The well-preserved Hanseatic buildings, medieval towers, and stunning Gothic churches of Tallinn make the city a perfect destination for travelers who want to immerse themselves in history, architecture, and culture.
The area of Tallinn has been settled since the Stone Age, in the 3rd millennium BC. In the 11th century, the first fortress named Lyndanise was built on top of the limestone plateau of Toompea. The earliest written mention of the city dates from 1219, after a successful raid of Lyndanisse led by King Valdemar II of Denmark. Tallinn received city rights under Lübeck law in 1248; it has been the capital of Estonia since 1918.
Tallinn is the capital and largest city of Estonia and the 23rd largest capital in the European Union. It has close historical ties with Helsinki (Finland), Stockholm (Sweden), and Saint Petersburg (Russia). In 1997, the astonishingly well preserved Tallinn Old Town became a UNESCO World Cultural Heritage Site.
The daily and artistic life of Tallinn takes place in streets and quarters full of historical monuments. Let’s explore the 10 best things to do in the capital of Estonia.
1. The Lower Town
The medieval Lower Town, or All-linn, is located around Town Hall Square, between Toompea hill and the harbor. It has an area of 0.3 km² (0.1 sq mi).
The site was a separate political entity governed by the Lübeck law and mainly inhabited by city dwellers, merchants, and craftsmen. The structure of the Lawer Town streets formed naturally, without any prior plan.
2. Town Hall Square
Surrounded by elegant merchant houses, the picturesque Town Hall Square is the main square of Tallinn. In summer, it is packed with cafe tables; in winter, it becomes home to a colorful Christmas Market – in 2019, Tallinn Christmas Market was named the best Christmas market in Europe! – and the town’s Christmas tree.
3. Tallinn Town Hall
The Tallinn Town Hall is the oldest surviving town hall in the Baltic and Nordic states. It is located on the south side of the square. The Gothic building was erected at the very beginning of the 15th century.
The hall is open to visitors as a concert venue and a museum, where you can get to know the historical and architectural value of this stunning medieval edifice. It is possible to climb up into the Tower and see the city from a different angle. Its height is 64 m (210 ft).
4. Fat Margaret tower
Fat Margaret, attached to the Great Coastal Gate, is one of Tallinn’s most impressive defensive structures. It was built in the first half of the 16th century to defend the city from the seaward side of town – the cannon tower itself has walls up to 5 m (16 ft) thick! Since 1981, the Maritime Museum has been housed in the Fat Margaret tower.
5. Gothic Church of St. Olaf
The height of its tower is over 123 m (403 ft) – in the Renaissance, it was the world’s tallest building! To get to the tower’s observation platform you have to climb 232 steps.
6. Medieval Latin Quarter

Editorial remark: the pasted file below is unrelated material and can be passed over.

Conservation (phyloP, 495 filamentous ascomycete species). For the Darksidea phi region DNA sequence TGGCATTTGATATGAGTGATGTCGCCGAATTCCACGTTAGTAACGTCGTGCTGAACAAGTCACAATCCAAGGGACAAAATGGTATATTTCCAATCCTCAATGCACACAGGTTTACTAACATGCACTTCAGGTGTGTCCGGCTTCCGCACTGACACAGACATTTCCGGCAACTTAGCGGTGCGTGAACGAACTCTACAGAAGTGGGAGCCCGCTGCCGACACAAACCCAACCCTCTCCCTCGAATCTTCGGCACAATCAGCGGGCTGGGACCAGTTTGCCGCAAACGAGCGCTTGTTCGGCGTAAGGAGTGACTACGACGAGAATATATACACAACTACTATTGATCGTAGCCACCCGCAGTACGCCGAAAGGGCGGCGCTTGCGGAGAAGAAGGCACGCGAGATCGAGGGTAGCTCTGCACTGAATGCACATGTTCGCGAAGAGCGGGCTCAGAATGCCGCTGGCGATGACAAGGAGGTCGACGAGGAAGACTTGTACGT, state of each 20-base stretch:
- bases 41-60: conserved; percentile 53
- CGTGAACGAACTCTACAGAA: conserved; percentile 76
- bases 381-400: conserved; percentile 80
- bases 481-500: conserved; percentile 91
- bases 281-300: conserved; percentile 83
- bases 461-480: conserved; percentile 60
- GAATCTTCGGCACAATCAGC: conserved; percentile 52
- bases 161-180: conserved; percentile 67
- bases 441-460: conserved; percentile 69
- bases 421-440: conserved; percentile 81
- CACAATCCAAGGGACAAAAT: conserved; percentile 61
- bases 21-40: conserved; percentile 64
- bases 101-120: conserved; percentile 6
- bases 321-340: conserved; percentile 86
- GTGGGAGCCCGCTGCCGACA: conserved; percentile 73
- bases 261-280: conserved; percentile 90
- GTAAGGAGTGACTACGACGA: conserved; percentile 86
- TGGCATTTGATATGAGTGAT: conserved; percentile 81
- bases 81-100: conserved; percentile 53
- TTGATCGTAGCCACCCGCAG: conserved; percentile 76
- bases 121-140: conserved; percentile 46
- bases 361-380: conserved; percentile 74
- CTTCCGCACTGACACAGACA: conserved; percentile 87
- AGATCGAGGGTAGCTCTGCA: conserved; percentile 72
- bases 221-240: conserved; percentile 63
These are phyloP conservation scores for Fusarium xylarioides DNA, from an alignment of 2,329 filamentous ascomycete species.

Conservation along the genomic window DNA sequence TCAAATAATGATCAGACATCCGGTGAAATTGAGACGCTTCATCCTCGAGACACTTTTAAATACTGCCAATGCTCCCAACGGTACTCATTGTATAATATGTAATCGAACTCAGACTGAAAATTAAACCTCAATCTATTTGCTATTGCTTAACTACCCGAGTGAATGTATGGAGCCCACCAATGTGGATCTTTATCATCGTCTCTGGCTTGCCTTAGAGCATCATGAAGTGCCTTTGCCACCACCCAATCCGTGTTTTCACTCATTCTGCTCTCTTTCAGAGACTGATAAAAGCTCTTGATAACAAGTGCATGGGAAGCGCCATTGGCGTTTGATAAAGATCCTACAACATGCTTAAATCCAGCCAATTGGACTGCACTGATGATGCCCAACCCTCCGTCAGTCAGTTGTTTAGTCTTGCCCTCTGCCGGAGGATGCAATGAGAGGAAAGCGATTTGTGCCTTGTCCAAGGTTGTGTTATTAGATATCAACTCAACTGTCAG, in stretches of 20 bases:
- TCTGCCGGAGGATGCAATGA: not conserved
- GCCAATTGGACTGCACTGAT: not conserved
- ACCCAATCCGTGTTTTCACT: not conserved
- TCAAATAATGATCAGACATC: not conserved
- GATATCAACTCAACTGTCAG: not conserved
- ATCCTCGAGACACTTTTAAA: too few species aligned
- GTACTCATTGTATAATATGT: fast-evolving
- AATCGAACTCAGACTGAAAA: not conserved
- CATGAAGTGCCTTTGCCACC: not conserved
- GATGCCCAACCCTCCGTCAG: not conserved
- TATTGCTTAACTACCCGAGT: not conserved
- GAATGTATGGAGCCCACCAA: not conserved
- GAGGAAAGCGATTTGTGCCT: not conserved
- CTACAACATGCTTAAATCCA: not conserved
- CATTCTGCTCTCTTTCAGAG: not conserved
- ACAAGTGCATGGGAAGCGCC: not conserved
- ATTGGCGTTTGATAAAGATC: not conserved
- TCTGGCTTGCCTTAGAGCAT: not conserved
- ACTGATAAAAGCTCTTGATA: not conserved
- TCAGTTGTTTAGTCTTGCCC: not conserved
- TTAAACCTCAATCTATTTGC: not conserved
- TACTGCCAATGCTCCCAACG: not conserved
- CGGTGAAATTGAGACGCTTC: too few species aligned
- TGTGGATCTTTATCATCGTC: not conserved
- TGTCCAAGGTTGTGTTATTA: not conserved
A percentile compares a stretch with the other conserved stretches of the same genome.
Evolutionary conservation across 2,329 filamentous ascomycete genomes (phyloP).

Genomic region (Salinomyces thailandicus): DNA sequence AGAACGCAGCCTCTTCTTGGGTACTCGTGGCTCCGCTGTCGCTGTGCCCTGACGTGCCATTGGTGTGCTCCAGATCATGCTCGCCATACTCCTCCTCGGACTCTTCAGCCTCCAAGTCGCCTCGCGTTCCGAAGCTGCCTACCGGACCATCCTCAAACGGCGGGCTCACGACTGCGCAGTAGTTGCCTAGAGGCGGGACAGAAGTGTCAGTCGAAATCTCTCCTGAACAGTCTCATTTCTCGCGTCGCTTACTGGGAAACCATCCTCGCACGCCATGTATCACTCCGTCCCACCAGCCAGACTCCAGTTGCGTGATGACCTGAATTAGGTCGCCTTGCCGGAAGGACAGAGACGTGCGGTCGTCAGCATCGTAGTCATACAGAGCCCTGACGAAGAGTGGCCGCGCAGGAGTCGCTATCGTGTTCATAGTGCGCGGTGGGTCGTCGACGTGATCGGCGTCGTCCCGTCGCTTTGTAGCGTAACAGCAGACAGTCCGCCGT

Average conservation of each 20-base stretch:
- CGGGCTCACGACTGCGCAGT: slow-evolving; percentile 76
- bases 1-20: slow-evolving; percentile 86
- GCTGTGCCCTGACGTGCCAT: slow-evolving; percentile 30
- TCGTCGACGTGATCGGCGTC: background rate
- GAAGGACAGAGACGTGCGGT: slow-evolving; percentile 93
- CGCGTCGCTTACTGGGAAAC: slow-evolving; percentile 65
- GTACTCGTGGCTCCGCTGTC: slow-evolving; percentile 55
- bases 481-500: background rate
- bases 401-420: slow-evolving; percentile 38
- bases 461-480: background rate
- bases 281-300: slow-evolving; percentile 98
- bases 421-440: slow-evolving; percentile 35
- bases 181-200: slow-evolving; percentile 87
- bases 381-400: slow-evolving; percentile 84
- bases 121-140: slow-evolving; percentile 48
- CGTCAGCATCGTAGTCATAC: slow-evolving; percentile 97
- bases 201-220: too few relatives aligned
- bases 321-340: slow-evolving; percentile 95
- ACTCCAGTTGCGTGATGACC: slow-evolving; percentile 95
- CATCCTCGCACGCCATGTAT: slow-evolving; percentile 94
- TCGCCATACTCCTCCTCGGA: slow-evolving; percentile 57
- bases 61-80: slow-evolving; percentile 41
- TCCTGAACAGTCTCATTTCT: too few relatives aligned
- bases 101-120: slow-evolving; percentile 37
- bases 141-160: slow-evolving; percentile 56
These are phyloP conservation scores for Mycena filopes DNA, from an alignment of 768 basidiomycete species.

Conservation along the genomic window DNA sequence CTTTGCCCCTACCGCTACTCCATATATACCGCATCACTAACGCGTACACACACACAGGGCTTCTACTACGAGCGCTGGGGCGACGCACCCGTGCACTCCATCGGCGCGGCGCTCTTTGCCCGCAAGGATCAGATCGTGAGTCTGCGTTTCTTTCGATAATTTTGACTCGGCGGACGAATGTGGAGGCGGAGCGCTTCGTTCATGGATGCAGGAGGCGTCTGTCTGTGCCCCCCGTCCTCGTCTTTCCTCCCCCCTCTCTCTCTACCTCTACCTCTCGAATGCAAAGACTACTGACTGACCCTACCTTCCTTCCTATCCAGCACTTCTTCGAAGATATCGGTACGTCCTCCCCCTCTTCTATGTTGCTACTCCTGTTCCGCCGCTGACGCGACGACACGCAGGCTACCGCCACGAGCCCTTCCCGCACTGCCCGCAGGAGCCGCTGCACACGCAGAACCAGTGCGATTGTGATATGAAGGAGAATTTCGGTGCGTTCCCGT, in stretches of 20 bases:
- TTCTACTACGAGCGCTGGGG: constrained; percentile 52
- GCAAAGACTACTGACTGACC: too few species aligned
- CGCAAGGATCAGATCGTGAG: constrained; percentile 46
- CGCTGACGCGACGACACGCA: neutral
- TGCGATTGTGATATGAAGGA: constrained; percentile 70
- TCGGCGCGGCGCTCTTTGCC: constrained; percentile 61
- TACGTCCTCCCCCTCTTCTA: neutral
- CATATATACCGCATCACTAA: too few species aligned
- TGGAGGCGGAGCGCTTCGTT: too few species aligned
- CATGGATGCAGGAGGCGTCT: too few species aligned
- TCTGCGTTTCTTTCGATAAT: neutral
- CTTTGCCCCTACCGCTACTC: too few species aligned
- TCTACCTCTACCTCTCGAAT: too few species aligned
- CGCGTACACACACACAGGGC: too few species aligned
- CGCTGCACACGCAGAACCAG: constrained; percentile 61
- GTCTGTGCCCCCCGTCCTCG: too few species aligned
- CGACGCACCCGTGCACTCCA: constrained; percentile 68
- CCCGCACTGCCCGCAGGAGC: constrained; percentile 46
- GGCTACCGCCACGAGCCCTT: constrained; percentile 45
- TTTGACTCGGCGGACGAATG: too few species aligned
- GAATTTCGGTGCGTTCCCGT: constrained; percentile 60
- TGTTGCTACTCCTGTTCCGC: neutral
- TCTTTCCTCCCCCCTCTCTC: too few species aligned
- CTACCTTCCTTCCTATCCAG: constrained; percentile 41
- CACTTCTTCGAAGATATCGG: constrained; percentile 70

The area at the end of Vene street, right in the core of Old Town, became known as the “Latin Quarter” thanks to the presence of St. Catherine Dominican monastery that operated here between the 13th and the 16th century.
The district features Dominican Monastery Museum, Tallinn City Museum, the prominent Master’s Courtyard, and the beautiful St. Catherine’s Passage.
7. Maiden’s Tower and Kiek in de Kök
Kiek in de Kök is a stout, five-story cannon tower. It is 38 m (125 ft) high and has walls 4 m (13 ft) thick. The Maiden’s Tower – a medieval prison for prostitutes – is a part of the Kiek in de Kök Fortification Museum. Both of these towers date back to the 15th century.
8. St. Nicholas Church
St. Nicholas Church is located in the southern part of the Old Town of Tallinn, between Town Hall Square and Toompea Hill. It was built in the 13th century by German merchants from the island of Gotland.
Today it houses the Niguliste Museum, a branch of the Art Museum of Estonia, where ecclesiastical art can be enjoyed in its historical context.
9. Alexander Nevsky Orthodox Cathedral
The spectacular, onion-domed Alexander Nevsky Cathedral is the largest Orthodox cathedral in Tallinn. It was built on the Toompea hill between 1894 and 1900. Its Russian Revival design belongs to Mikhail Preobrazhensky, a well-known Russian architect born in Vabalninkas, Lithuania (that time in the Russian Empire). In 1995, the building was entered in the State Register of Cultural Monuments of Estonia.
10. Rotermann Quarter
The Rotermann Quarter is a former industrial district located in the heart of Tallinn between the Old Town, the port, and Viru Square.
The old factories have been renovated here concerning the ultra-modern architecture. Locals love this area as a place to shop, eat, and relax.
Tallinn is located on the southern coast of the Gulf of Finland, 80 km (50 mi) south of Helsinki. Geographically and culturally, it is part of Northern Estonia.
I have been on vacation in Tallinn several times, also visited this northern beautiful city a couple of times to take a ferry to Helsinki, the capital of Finland. Tallinn, although small, has many Gothic features, which makes it always interesting and beautiful. I recommend visiting this city in the summer, especially in August, as it is located on the shores of the Baltic Sea and has excellent sandy beaches.
I hope you enjoyed my 10 best things to do in Tallinn post. If you like European cities with a unique atmosphere and historical heritage, here are a few more posts that I recommend you read next:
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